With its population hovering around 60,000, San Rafael is Marin County’s largest city. It is also Marin’s oldest city; the county seat; and the only municipality in Marin where citizens elect their mayor (in Marin’s ten other cities; city councils elect mayors).
San Rafael’s mayor is Gary Phillips, a 60-something former business consultant who served on the Dixie District School Board and San Rafael’s Planning Commission and City Council before being elected mayor in 2011; then re-elected in 2015. Gary and his wife Linda have lived in San Rafael since 1972, where they have raised their four children.
You’ve lived in San Rafael for more than 40 years. What’s the best way for those new to the area, or really anyone, to get more involved?
Being the largest city in Marin gives us an almost unlimited number of ways to get involved, starting with our city boards and commissions. These cover parks and recreation, our library, city planning and much more. The outstanding residents serving our city by focusing on these critical areas have a significant influence on our community’s development and direction. Join them!
There are nearly 30 neighborhood/homeowner associations that join our community members of common area and mutual interest. These associations help make their immediate community better by getting to know one another, which is both fun and critical in the case of an emergency. We are very fortunate to have a number of non-profit and service organizations looking for volunteers to help address numerous community needs, concerns and issues. There is also our Chamber of Commerce and Business Improvement District which add much to our business community. Finally, we have local city council elections every two years, and any San Rafael resident can run. Being on the council is one of the most impactful ways to directly serve the community in a challenging and rewarding way.
Currently, what is the most critical issue facing your city?
While we face a variety of issues on a daily basis, one clearly stands out to me – what do we want our city to become over time? I see a number of possibilities as the opportunities for San Rafael have never been greater and the likelihood of profound change is a certainty. We know the Transit Center will be relocated, BioMarin will continue to expand, various developers have strongly indicated an interest in providing housing in the downtown area, the number of restaurants and brew pubs will increase and there will be more community activities throughout San Rafael. Collectively, these and certainly others will have a significant change to our city. Because of this, we are preparing our Vision 2040 which will provide our community the opportunity to help shape San Rafael for years to come.
Name something about San Rafael many people may not know about; one that makes you proud.
Younger professionals and families are moving from San Francisco to San Rafael. They are attracted to our growing variety of amenities: transit access (the SMART train), our many restaurants and brew pubs, our specialty retailers and many cultural art offerings. We expect this trend to continue and look forward to everyone enjoying San Rafael.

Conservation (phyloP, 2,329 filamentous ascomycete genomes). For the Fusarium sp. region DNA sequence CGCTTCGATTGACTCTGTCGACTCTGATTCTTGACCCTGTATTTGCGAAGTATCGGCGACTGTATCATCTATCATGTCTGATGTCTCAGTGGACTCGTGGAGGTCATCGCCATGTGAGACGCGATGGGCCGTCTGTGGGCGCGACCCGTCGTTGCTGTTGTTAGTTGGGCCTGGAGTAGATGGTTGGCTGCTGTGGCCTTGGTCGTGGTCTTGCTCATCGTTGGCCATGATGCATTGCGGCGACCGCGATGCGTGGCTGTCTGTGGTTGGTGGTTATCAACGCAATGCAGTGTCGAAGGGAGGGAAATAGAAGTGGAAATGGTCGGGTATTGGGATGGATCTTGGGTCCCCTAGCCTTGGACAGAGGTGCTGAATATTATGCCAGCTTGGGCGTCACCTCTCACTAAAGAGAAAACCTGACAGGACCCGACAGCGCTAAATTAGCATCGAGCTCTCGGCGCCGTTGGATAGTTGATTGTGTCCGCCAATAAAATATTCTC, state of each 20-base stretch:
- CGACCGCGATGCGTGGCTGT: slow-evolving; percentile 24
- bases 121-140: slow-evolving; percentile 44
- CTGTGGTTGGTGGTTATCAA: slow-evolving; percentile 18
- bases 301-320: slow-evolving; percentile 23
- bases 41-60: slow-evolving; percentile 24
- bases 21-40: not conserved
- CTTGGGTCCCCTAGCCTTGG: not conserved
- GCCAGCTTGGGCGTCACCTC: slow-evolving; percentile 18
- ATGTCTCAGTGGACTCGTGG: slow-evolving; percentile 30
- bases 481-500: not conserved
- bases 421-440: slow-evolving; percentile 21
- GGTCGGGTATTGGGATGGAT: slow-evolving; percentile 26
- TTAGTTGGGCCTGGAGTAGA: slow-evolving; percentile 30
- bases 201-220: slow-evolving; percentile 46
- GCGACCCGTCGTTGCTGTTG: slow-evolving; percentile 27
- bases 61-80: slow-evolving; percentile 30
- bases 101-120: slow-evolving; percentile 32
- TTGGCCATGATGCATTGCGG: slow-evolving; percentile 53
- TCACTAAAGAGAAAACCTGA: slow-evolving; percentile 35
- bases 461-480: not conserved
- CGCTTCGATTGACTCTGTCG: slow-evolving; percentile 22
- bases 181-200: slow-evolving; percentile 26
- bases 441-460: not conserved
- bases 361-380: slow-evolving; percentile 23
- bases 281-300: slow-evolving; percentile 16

In 2018, recreational marijuana will be legal in California, what are San Rafael’s plans to handle this matter?
We have taken significant steps in planning for this change. At this point, community sentiment seems to be leaning toward licensing approvals only for medical cannabis under a limited pilot program. We are reviewing actions of other cities, recommendations of a council sub-committee and comments from our community. We shall continue to receive community input on this matter before making a final decision, but more than likely we will approve a limited number of cannabis delivery operators, testing labs and manufacturing facilities. At this time, it seems unlikely we’ll approve cultivation of marijuana or retail outlets for either medical or recreational purposes.
Is homelessness in San Rafael an increasing problem? Or is it becoming less problematic?
Based on various counts, community input and my own observations, we are making significant headway addressing this issue. We have put in place a number of features to reduce the numbers and certain related impacts of the homeless, including launching of the Downtown Streets Team (that has resulted in 80 permanent job placements and housing for 40 people), hiring of mental health officer to address the mentally challenged on 4th Street, housing of 30 chronically homeless through the HOT program, clearing of numerous encampments, employing a Director of Homeless Planning and Outreach, dispersing from our downtown area certain services including mail and soon showers under a mutually developed understanding with the Ritter Center, achieving closer cooperation and support from the County and providing support for St. Vincent’s “Return to Residence” program which has arranged for over 200 homeless to return to their home of origin. In addition to these specific actions, we do see further opportunities to address this issue such as permanent supportive housing. Certainly we have more to do in this area, and we are receptive to new ideas and approaches to further our progress.
After 30 years of community involvement, where to you find the emotional and physical energy to continue serving?